Photovoltaic Cell Structures
The actual structural design of a photovoltaic (PV), or solar cell, depends on the limitations of the material used in the PV cell. The four basic device designs are:
Crystalline silicon is the primary example of this kind of cell. A single material—crystalline silicon—is altered so that one side is p-type, dominated by positive holes, and the other side is n-type, dominated by negative electrons. The p/n junction is located so that the maximum light is absorbed near it. The free electrons and holes generated by light deep in the silicon diffuse to the p/n junction and then separate to produce a current if the silicon is of sufficiently high quality.
In this homojunction design, these aspects of the cell may be varied to increase conversion efficiency:
- Depth of the p/n junction below the cell's surface
- Amount and distribution of dopant atoms on either side of the p/n junction
- Crystallinity and purity of the silicon.
Some homojunction cells have also been designed with the positive and negative electrical contacts on the back of the cell. This geometry eliminates the shadowing caused by the electrical grid on top of the cell. A disadvantage is that the charge carriers, which are mostly generated near the top surface of the cell, must travel farther—all the way to the back of the cell—to reach an electrical contact. To be able to do this, the silicon must be of very high quality, without crystal defects that cause electrons and holes to recombine.
An example of this type of device structure is a copper indium diselenide cell, in which the junction is formed by contacting different semiconductors—cadmium sulfide and copper indium diselenide. This structure is often chosen to produce cells made of thin-film materials that absorb light better than silicon.
The top and bottom layers in a heterojunction device have different roles. The top layer, or window layer, is a material with a high bandgap selected for its transparency to light. The window allows almost all incident light to reach the bottom layer, which is a material with low bandgap that readily absorbs light. This light then generates electrons and holes very near the junction, which helps to effectively separate the electrons and holes before they can recombine.
Heterojunction devices have an inherent advantage over homojunction devices, which require materials that can be doped both p- and n-type. Many PV materials can be doped either p-type or n-type but not both. Again, because heterojunctions do not have this constraint, many promising PV materials can be investigated to produce optimal cells.
Also, a high-bandgap window layer reduces the cell's series resistance. The window material can be made highly conductive, and the thickness can be increased without reducing the transmittance of light. As a result, light-generated electrons can easily flow laterally in the window layer to reach an electrical contact.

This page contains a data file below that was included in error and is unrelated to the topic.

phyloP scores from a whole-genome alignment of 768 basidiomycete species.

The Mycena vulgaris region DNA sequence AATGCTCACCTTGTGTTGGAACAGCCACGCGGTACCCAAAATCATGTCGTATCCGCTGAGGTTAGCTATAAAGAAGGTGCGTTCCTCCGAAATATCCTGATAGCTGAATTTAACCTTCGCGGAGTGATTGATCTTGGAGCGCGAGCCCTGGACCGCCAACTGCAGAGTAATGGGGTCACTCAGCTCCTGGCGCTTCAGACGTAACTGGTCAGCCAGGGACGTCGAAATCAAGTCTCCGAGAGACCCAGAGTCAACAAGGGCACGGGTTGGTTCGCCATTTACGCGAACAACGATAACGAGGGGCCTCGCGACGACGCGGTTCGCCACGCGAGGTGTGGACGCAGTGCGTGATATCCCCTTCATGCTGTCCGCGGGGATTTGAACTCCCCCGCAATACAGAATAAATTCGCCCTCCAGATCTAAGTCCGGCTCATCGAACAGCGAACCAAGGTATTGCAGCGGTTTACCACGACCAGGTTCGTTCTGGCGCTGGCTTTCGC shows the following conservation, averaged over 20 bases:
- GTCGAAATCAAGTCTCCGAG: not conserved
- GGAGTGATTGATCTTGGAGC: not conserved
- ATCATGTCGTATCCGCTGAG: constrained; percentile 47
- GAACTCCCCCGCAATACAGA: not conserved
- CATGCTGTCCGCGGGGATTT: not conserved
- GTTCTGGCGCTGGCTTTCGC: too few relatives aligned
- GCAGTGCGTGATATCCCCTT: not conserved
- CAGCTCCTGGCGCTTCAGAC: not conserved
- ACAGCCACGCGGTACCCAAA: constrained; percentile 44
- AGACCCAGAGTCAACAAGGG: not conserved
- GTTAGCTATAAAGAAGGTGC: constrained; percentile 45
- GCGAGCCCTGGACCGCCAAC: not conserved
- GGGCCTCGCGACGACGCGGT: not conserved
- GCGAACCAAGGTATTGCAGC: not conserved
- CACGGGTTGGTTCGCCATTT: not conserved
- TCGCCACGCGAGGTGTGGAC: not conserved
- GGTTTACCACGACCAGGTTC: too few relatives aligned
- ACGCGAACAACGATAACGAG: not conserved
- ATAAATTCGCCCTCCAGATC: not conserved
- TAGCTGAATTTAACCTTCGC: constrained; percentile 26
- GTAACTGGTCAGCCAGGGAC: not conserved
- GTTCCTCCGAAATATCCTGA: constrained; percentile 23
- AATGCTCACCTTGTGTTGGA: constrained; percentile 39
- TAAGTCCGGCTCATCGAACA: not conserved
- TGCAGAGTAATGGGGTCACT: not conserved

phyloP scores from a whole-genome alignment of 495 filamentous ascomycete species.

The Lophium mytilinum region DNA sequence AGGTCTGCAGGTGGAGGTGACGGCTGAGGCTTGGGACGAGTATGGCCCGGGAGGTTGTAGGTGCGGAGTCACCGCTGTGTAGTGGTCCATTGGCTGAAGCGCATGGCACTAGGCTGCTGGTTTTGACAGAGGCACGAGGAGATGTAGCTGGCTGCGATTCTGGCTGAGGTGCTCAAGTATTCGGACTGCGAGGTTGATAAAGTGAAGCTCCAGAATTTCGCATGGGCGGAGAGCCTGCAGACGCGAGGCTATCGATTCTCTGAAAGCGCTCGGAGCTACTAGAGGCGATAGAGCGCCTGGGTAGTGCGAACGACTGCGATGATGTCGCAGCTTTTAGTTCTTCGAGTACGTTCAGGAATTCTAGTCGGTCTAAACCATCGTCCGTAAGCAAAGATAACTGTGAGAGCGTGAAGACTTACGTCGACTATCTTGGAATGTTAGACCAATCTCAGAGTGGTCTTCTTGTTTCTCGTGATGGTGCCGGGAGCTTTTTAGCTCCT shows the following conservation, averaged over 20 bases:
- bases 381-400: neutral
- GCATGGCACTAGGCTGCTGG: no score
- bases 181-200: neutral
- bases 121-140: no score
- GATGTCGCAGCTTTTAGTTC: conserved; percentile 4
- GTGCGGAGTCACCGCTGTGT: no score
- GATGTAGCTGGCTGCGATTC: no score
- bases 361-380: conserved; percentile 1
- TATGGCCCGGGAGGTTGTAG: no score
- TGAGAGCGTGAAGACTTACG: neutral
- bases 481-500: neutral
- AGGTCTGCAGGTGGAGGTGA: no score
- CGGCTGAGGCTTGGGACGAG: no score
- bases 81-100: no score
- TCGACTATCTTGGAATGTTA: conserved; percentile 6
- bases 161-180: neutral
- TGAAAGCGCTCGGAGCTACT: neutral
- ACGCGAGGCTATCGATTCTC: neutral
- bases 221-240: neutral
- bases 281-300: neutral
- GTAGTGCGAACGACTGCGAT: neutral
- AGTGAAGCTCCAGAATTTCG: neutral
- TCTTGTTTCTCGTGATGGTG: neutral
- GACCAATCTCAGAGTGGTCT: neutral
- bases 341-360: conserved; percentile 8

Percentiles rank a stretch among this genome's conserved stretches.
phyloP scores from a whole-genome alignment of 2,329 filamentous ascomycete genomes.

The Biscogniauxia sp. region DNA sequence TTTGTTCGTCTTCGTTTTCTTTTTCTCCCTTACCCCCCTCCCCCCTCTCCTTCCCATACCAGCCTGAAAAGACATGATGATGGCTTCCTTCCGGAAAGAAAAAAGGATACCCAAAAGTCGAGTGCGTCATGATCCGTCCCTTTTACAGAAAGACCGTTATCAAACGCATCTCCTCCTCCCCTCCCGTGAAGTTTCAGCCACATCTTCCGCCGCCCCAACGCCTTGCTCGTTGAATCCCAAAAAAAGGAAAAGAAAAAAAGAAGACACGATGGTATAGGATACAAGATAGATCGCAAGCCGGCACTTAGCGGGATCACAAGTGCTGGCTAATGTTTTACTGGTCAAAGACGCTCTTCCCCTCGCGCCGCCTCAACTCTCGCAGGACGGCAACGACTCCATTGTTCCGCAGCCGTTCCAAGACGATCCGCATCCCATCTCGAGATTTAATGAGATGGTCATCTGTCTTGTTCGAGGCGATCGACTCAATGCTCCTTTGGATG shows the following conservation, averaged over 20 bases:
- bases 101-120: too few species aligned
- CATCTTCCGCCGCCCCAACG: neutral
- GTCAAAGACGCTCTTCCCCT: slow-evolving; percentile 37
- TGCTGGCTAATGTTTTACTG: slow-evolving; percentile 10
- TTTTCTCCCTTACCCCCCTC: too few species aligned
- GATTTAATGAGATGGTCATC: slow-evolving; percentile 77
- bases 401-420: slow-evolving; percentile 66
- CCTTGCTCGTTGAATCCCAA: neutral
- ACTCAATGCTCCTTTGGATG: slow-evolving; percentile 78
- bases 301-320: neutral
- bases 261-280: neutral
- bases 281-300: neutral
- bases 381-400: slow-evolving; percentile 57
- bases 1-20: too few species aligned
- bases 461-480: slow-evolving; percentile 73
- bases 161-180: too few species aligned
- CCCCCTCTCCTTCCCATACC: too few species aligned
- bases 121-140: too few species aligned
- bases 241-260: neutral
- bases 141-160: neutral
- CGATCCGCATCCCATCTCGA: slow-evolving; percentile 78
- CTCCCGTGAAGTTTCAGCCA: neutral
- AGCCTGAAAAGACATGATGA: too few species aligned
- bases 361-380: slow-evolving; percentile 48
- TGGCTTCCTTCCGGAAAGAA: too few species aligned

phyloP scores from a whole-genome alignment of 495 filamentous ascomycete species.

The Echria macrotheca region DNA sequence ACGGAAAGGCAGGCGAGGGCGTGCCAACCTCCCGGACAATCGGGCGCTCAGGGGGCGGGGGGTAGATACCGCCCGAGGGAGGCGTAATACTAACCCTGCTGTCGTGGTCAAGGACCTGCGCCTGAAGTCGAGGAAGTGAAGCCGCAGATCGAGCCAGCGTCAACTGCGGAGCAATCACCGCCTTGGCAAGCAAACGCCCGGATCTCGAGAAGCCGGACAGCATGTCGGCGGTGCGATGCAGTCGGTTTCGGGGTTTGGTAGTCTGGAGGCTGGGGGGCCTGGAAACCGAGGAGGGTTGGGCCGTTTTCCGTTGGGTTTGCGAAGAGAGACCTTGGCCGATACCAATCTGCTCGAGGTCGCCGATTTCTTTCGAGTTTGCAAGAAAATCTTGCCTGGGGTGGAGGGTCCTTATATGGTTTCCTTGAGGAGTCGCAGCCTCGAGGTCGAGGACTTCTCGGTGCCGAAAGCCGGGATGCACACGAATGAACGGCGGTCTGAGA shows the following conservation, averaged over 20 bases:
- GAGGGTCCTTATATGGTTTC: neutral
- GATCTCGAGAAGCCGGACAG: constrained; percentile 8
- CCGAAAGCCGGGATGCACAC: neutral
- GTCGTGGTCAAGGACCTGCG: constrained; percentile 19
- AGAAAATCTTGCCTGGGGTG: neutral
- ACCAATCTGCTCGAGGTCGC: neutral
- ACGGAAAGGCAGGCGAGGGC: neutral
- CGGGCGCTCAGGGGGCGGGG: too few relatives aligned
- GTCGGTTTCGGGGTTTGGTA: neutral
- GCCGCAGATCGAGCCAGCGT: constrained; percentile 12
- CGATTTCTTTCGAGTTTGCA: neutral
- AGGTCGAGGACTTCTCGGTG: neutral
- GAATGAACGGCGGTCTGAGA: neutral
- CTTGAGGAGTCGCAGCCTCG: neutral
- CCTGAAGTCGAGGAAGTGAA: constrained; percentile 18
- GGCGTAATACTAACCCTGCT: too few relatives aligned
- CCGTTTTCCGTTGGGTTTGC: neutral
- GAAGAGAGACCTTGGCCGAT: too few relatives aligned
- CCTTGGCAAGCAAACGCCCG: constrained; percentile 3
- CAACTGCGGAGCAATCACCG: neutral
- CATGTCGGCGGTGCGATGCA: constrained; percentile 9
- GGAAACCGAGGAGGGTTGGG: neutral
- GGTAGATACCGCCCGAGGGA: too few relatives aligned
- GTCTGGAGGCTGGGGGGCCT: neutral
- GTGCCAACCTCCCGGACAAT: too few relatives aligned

p-i-n and n-i-p Devices
Typically, amorphous silicon thin-film cells use a p-i-n structure, whereas cadmium telluride (CdTe) cells use an n-i-p structure. The basic scenario is as follows: A three-layer sandwich is created, with a middle intrinsic (i-type or undoped) layer between an n-type layer and a p-type layer. This geometry sets up an electric field between the p- and n-type regions that stretches across the middle intrinsic resistive region. Light generates free electrons and holes in the intrinsic region, which are then separated by the electric field.
In the p-i-n amorphous silicon (a-Si) cell, the top layer is p-type a-Si, the middle layer is intrinsic silicon, and the bottom layer is n-type a-Si. Amorphous silicon has many atomic-level electrical defects when it is highly conductive, so very little current would flow if an a-Si cell had to depend on diffusion. However, in a p-i-n cell, current flows because the free electrons and holes are generated within the influence of an electric field rather than having to move toward the field.
In a CdTe cell, the device structure is similar to the a-Si cell, except the order of layers is flipped upside down. Specifically, in a typical CdTe cell, the top layer is p-type cadmium sulfide (CdS), the middle layer is intrinsic CdTe, and the bottom layer is n-type zinc telluride (ZnTe).
This structure, also called a cascade or tandem cell, can achieve a higher total conversion efficiency by capturing a larger portion of the solar spectrum. In the typical multijunction cell, individual cells with different bandgaps are stacked on top of one another. The individual cells are stacked in such a way that sunlight falls first on the material having the largest bandgap. Photons not absorbed in the first cell are transmitted to the second cell, which then absorbs the higher-energy portion of the remaining solar radiation while remaining transparent to the lower-energy photons. These selective absorption processes continue through to the final cell, which has the smallest bandgap.
A multijunction cell can be made two ways. In the mechanical stack approach, two individual solar cells are made independently, one with a high bandgap and one with a lower bandgap. Then the two cells are mechanically stacked, one on top of the other. In the monolithic approach, one complete solar cell is made first, and then the layers for the second cell are grown or deposited directly on the first.
Much of today's research in multijunction cells focuses on gallium arsenide as one (or all) of the component cells. These cells have efficiencies of more than 35% under concentrated sunlight, which is high for PV devices. Other materials studied for multijunction devices are amorphous silicon and copper indium diselenide.